for con- currency where agents interact with one another by adding (telling) and reading (asking) information represented as constraints in a shared medium (global store). • The type of constraints and the entailment relation is given by a Constraint System (e.g. x > 42 |= x > 0). 3 / 71
by adding temporal constructs for modeling timed and reactive systems. • Formal veriﬁcation plays an important role in detecting errors in concurrent systems. The presence of a system failure in air traﬃc control systems, medical instruments, aircrafts or in general, reactives systems could be catastrophic. (a) Therac-25 (b) Ariane-5 Figure: Some disasters 4 / 71
techniques since the model does not provide automatic formal veriﬁcation tools. • Problems: ◦ Diﬃcult ◦ Error prone ◦ Experts are required. • Hubert Garavel [Gar08]: “...The research agenda for theoretical concur- rency should therefore address the design of eﬃcient algorithms for trans- lating and verifying formal speciﬁcations of concurrent systems”. 5 / 71
a ﬁnite-state model of a system and a formal property, systematically checks whether this property holds for (a given state in) that model [CGP99]. • Advantages ◦ Formal technique. ◦ Fully-automatic. ◦ Experts are not required. ◦ Counterexample. • Drawback: ◦ State-space explosion problem. 6 / 71
Model Checking Satisﬁed Violated + Counterexample ntcc LTL tcc Structure Classical approach and prototype Our approach: A model checking algorithm based on the work of Falaschi and Villanueva [FV06]. 8 / 71
a tcc program. • An algorithm for constructing the model from the tcc speciﬁcation. • A method for reducing the size of a model. • A model checking algorithm for verifying tcc programs. • A prototype of the model checking algorithm. 9 / 71
3 A Model for tcc Programs 4 A Logic for the Speciﬁcation of Properties 5 The Model Checking Algorithm 6 A Prototypical Tool 7 Application 8 Concluding Remarks 10 / 71
3 A Model for tcc Programs 4 A Logic for the Speciﬁcation of Properties 5 The Model Checking Algorithm 6 A Prototypical Tool 7 Application 8 Concluding Remarks 11 / 71
Time Unit 1 ccp Process 1. Receives a stimulus (i.e. a constraint) from the environment. 2. Computes a ccp process in the current time unit and wait for stability. 13 / 71
Time Unit 1 Resting Point Final Store 1. Receives a stimulus (i.e. a constraint) from the environment. 2. Computes a ccp process in the current time unit and wait for stability. 3. Responds with the resulting store. 13 / 71
Time Unit 1 Resting Point Final Store Residual Process Store Time Unit 2 1. Receives a stimulus (i.e. a constraint) from the environment. 2. Computes a ccp process in the current time unit and wait for stability. 3. Responds with the resulting store. 4. Executes the residual process in the next time unit. * Note: Stores are not automatically transferred from a time unit to the next one. 13 / 71
time interval tell (c) telling information add c to the store in the current time interval now c then P asking information executes P if c can be deduced from the current store ∃x (P) hiding executes P with local x P || Q parallelism executes P and Q next P unit-delay executes P in the next time unit now c else P time-out executes P in the next time unit if c cannot be entailed now Syntax SOS 14 / 71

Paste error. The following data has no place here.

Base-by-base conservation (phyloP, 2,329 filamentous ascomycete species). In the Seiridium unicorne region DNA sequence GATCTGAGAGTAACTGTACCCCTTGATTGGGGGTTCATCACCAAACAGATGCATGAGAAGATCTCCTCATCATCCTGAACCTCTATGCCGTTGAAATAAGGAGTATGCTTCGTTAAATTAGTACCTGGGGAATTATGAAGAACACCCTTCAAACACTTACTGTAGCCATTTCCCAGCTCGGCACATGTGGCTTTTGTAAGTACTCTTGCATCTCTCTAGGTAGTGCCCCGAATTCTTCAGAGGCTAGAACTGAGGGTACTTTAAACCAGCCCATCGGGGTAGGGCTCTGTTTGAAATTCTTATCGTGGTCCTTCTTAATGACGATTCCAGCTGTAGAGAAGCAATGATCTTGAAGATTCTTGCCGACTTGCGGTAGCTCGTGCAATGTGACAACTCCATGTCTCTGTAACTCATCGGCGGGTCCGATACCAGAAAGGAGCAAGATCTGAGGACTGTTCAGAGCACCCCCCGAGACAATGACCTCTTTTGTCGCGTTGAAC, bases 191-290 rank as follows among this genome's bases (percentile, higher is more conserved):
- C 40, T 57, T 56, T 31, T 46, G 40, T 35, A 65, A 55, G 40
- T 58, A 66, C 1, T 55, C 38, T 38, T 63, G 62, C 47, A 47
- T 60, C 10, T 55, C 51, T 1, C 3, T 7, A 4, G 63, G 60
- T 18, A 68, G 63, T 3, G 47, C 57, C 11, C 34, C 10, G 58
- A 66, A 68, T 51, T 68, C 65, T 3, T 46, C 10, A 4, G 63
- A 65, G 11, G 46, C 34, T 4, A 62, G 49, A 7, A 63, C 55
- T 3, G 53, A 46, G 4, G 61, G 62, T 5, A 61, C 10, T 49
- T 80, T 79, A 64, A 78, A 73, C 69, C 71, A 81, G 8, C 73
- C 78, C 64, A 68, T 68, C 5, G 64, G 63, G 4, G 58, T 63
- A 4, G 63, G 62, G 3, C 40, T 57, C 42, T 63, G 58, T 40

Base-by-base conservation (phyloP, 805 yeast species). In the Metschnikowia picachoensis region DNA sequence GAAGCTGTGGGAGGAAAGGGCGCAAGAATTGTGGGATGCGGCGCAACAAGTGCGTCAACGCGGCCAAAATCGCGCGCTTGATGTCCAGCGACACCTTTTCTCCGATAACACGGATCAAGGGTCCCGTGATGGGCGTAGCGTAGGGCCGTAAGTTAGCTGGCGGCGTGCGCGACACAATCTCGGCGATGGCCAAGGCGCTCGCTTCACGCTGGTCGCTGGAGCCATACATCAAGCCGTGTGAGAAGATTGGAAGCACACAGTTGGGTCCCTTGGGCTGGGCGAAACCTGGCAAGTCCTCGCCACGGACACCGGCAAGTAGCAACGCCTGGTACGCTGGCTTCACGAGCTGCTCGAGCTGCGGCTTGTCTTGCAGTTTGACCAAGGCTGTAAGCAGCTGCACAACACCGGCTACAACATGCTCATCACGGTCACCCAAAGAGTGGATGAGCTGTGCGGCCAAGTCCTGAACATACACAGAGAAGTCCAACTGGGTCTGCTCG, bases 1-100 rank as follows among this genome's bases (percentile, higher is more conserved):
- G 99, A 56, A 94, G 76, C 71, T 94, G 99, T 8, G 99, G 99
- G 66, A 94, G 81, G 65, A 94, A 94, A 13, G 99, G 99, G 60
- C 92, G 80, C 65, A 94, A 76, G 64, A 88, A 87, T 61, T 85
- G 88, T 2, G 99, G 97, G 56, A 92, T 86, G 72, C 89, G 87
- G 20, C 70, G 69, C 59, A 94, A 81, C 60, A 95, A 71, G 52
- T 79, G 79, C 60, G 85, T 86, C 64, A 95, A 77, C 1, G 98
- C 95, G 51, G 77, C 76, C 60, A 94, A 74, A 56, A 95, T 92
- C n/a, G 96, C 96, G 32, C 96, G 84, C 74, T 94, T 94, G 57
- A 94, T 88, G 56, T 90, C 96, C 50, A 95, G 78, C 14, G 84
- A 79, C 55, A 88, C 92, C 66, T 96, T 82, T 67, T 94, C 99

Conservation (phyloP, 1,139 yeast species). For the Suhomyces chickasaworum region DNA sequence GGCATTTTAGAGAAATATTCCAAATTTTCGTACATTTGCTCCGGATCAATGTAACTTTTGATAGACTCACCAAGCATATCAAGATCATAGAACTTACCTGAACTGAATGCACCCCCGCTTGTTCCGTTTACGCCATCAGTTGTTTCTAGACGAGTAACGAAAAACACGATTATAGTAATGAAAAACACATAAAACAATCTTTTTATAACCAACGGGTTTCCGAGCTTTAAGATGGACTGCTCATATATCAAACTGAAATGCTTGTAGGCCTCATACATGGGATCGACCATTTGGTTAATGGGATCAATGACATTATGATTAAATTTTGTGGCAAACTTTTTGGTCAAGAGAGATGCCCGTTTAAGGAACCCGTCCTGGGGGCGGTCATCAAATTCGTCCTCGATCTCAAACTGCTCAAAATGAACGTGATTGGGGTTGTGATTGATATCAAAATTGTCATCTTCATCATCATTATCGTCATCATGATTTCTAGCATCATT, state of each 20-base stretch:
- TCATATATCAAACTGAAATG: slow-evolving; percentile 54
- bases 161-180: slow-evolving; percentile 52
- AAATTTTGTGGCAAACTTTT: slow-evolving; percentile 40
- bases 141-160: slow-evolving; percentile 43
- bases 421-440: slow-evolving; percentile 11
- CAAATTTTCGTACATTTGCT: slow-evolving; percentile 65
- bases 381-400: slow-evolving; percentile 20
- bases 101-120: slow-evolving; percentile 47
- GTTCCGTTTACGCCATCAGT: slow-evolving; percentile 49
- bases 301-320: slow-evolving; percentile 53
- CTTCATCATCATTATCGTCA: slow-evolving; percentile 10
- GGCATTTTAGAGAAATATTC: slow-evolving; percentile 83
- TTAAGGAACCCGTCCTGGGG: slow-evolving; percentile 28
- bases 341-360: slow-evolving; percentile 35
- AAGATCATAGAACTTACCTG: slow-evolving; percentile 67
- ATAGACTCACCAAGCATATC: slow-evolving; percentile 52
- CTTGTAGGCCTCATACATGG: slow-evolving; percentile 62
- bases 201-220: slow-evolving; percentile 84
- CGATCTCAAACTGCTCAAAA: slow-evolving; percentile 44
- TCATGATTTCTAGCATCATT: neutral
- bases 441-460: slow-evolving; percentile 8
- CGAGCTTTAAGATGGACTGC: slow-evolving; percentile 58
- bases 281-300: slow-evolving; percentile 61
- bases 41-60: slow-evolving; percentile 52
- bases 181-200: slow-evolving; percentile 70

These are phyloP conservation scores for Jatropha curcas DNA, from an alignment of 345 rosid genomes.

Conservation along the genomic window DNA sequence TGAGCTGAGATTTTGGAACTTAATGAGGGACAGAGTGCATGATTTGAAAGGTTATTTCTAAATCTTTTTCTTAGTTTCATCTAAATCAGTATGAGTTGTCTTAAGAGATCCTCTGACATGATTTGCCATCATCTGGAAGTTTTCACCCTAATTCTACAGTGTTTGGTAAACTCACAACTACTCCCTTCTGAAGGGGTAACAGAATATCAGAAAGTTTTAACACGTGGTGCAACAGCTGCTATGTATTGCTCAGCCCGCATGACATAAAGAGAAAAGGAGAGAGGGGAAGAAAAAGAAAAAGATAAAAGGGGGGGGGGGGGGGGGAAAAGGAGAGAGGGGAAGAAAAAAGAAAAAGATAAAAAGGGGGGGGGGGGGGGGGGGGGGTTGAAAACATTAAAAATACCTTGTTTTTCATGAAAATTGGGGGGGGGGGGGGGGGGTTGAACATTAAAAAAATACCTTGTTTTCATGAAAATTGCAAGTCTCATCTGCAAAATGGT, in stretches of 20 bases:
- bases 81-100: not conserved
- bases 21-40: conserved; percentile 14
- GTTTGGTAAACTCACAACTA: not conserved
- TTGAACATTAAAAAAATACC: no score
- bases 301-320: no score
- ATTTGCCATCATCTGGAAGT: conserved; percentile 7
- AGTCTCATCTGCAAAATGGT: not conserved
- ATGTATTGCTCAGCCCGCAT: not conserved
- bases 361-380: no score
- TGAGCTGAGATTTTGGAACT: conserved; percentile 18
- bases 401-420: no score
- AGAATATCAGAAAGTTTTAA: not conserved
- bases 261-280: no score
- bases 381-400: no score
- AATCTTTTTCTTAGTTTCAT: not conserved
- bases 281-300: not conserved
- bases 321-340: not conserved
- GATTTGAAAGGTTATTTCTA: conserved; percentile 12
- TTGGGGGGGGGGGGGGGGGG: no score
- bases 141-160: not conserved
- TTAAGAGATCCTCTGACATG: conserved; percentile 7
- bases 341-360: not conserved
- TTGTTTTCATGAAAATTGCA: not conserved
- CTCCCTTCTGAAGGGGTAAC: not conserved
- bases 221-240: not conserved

3 A Model for tcc Programs 4 A Logic for the Speciﬁcation of Properties 5 The Model Checking Algorithm 6 A Prototypical Tool 7 Application 8 Concluding Remarks 16 / 71
System Model Model Checking Satisﬁed Violated + Counterexample System Model: Models of systems describe the behavior of systems in a formal way. They are mostly expressed using transition systems. 17 / 71
System Model Model Checking Satisﬁed Violated + Counterexample Property Speciﬁcation: Properties should be described in a precise and unambiguous manner. Temporal logic is typically used to express properties. 17 / 71
System Model Model Checking Satisﬁed Violated + Counterexample Model Checking: Algorithm which checks the validity of the property in all states of the system model. 17 / 71
3 A Model for tcc Programs 4 A Logic for the Speciﬁcation of Properties 5 The Model Checking Algorithm 6 A Prototypical Tool 7 Application 8 Concluding Remarks 18 / 71
process consists in assigning a diﬀerent label to each occur- rence of an agent in the program. • Labels provide an unique identiﬁcation for agents in order to know the point of execution of the program during the construction of the model. Example {lp0 }p():: {l||1 }({lnowp2 }now (in=true) then {lnext3 }next({ltell4 }tell(x=2)) || {l||5 }({lnown6 }now (in=true) else {ltell7 }tell(x=1) || {lnext8 }next({lp9 }p()))) Deﬁnition 19 / 71
Structure is a graph structure which allows to model the behavior of a tcc speciﬁcation. • It is a variant of a Kripke Structure. current store internal labels temporal labels (a) tcc state Internal Transition Temporal Transition (b) Transitions Figure: Components of a tcc Structure Deﬁnition 20 / 71